Lightning Review: H&K MP5K Briefcase: Luggage you can fire

    The 30 round curved magazine works best

    Several years back, I was strolling around the SAR show in Phoenix, having taken care of my most pressing business, when something caught my eye: an H&K MP5K Briefcase.   I had an MP5K, and had been on the lookout for cases for some time.  Unfortunately, any that I had come across in the past were modified and did not have the STANAG Claw mount.  This one had the correct mount and a good price, so I did not pass up the opportunity.

    The outside of the case

    The outside of the case

    How it works:

    The MP5 is inserted into the claw mount, with the muzzle connecting to the tube that leads to the firing port.  The Claw mount is then put into the closed position to secure the gun inside the mount. The MP5K must have an endcap installed, as the gun will not fit into the case with a side-folder or other stocks mounted on it.  Loading a magazine and charging the gun is awkward, but can be accomplished when the gun is in the mount.  Straight style 30-rounders are the most difficult to deal with, as the barely clear the bottom of the case when inserting or removing magazines.  The trigger in the handle is connected via linkage to the trigger bar inside the case, which fires the gun.  The knurled button on the handle functions as a sort of an external safety, as you close the case with the gun set on whatever rate of fire you want to employ with the trigger on the handle.  Shells are deflected downward away from the action so the gun does not malfunction due to cases bouncing back into the action.  There is a holder for a spare magazine on the other side of the case.  The case itself is lockable as well.

    Range time:

    The first time I tried firing it, I attempted to get results by holding it one handed with the case oriented vertically.  Results were not good at all.  The axis of recoil caused the rounds to string vertically downward in quite an exaggerated fashion.  I then found that by holding the case horizontally, braced against my chest, I could keep my rounds in a silhouette with practice.  The trigger is not good by any measure, but then again, a minor quibble when one is firing luggage!  The trim around the edge has started to flake off around the firing port, likely due to the plastic strip being brittle in cold temperatures and then broken by the muzzle blast.  Newer versions of this case have a riveted-on black trim that should solve the issue.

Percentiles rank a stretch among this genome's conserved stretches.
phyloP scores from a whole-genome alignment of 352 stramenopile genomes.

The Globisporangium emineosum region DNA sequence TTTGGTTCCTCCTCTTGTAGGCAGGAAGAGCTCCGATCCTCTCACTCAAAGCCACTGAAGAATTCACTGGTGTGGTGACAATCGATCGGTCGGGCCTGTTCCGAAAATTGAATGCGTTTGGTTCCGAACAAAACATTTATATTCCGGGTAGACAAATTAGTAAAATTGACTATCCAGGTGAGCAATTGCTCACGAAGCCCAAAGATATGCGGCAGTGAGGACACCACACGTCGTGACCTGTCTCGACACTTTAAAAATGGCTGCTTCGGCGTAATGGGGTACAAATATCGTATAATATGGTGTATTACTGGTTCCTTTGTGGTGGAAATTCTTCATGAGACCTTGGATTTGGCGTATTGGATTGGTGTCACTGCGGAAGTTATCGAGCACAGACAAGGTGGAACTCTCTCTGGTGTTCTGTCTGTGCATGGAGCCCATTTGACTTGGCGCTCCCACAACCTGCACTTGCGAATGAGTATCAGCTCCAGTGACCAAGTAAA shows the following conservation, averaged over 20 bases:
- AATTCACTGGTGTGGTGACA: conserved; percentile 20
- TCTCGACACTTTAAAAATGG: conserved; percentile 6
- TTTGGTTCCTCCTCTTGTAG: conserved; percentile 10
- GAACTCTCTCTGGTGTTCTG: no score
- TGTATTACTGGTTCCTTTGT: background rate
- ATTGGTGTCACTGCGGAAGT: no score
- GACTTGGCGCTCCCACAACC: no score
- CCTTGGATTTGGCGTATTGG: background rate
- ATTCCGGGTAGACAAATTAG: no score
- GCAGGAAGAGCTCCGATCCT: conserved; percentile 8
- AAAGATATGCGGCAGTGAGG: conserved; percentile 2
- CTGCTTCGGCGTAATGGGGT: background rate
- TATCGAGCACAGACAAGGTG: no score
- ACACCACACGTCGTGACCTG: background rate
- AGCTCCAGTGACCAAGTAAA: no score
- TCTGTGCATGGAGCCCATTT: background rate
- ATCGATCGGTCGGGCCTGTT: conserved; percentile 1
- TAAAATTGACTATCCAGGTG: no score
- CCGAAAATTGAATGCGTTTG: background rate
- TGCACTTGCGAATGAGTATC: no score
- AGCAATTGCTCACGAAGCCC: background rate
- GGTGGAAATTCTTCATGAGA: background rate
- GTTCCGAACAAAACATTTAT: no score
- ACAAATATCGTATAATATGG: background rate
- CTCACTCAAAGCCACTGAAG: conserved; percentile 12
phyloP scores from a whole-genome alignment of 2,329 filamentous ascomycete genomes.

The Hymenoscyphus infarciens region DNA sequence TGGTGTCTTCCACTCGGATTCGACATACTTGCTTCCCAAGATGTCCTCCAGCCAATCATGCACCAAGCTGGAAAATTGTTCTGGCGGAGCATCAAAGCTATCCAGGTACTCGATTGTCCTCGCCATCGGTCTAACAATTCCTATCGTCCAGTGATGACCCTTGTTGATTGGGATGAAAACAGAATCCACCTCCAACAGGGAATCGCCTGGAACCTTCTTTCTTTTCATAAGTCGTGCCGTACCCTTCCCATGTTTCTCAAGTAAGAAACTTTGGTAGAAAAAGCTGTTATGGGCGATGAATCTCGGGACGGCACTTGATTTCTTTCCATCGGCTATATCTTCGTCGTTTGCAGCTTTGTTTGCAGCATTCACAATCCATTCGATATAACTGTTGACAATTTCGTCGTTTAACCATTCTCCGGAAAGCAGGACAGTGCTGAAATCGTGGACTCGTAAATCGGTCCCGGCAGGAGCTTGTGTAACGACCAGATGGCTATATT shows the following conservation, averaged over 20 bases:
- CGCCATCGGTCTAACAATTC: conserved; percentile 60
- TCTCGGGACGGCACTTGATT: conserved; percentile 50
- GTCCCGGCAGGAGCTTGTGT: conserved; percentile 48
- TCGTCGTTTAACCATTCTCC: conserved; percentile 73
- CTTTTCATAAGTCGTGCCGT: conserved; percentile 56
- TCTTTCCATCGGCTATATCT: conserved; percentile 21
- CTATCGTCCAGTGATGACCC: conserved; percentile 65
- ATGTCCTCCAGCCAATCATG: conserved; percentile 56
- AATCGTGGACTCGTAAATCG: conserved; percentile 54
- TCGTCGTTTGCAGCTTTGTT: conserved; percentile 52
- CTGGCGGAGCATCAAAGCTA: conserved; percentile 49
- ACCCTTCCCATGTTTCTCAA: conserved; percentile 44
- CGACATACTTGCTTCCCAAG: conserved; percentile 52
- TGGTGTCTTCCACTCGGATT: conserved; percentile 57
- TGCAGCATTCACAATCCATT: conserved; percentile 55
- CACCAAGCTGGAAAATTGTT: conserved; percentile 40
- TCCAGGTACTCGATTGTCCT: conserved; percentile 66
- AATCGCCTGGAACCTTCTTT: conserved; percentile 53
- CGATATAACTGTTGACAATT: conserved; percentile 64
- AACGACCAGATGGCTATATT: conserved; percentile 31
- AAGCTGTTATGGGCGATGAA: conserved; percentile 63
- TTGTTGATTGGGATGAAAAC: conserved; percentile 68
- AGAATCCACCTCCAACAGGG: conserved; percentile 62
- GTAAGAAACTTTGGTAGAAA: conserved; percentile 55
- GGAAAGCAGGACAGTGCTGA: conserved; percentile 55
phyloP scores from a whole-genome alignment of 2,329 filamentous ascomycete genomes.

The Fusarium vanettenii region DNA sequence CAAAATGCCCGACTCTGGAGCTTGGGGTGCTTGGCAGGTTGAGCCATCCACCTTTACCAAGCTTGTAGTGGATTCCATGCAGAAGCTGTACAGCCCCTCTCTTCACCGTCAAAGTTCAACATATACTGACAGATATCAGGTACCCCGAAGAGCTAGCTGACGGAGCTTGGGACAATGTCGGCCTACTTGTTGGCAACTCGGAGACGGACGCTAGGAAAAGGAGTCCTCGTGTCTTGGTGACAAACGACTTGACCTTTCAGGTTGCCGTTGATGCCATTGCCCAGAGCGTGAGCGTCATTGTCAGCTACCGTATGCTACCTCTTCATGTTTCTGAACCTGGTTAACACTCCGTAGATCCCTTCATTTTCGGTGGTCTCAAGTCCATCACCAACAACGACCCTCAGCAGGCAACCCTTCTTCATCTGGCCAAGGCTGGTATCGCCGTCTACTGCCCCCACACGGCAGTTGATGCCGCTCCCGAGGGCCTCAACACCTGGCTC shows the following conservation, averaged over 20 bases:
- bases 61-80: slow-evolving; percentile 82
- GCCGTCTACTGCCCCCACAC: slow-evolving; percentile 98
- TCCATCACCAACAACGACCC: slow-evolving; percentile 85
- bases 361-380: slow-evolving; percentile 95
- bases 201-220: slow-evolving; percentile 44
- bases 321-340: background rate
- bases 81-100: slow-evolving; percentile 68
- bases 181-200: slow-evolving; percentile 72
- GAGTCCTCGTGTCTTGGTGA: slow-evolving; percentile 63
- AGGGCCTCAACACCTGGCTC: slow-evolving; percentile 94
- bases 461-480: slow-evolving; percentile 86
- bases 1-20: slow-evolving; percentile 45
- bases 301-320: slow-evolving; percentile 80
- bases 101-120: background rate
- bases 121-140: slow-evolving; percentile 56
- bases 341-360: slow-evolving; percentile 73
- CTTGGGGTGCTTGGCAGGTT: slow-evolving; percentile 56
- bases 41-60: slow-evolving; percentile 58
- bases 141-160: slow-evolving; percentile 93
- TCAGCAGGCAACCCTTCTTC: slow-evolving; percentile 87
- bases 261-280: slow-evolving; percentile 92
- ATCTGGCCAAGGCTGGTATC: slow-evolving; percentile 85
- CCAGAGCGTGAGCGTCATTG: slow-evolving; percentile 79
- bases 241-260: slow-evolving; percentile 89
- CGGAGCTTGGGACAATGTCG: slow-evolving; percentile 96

The trim has flaked off near the firing port, due to muzzle blast.

    The trim has flaked off near the firing port, due to muzzle blast.

    Overall impression:

    As a range toy, the MP5 Briefcase is the ultimate accessory for the MP5K.  Its original intended use, as a clandestine tool for VIP protection, is outclassed in utility and concealability by such systems as the Glock 18, Steyr TMP, H&K MP7 and so on.  Is it accurate?  Yes, with practice.  All told, however, it is hand luggage that you can fire.  It makes a full-auto MP5K even more fun!  That in itself earns the MP5K briefcase my hearty stamp of approval.

    An MP5K is a good thing to have, just!

    An MP5K is a good thing to have, just in…case!

    Note:  If you are in the USA, and thinking of picking up one of these for an SP89 or any other semi auto MP5K clone, you must first register your gun as an AOW before attaching it to the briefcase. 

    Thanks to Aaron of Hughston Shooting School (who is also an instructor at Thunder Ranch) for range time and technical assistance.

    Rusty S.

    Having always had a passion for firearms, Rusty S. has had experience in gunsmithing, firearms retail, hunting, competitive shooting, range construction, as an IDPA certified range safety officer and a certified instructor. He has received military, law enforcement, and private training in the use of firearms. Editor at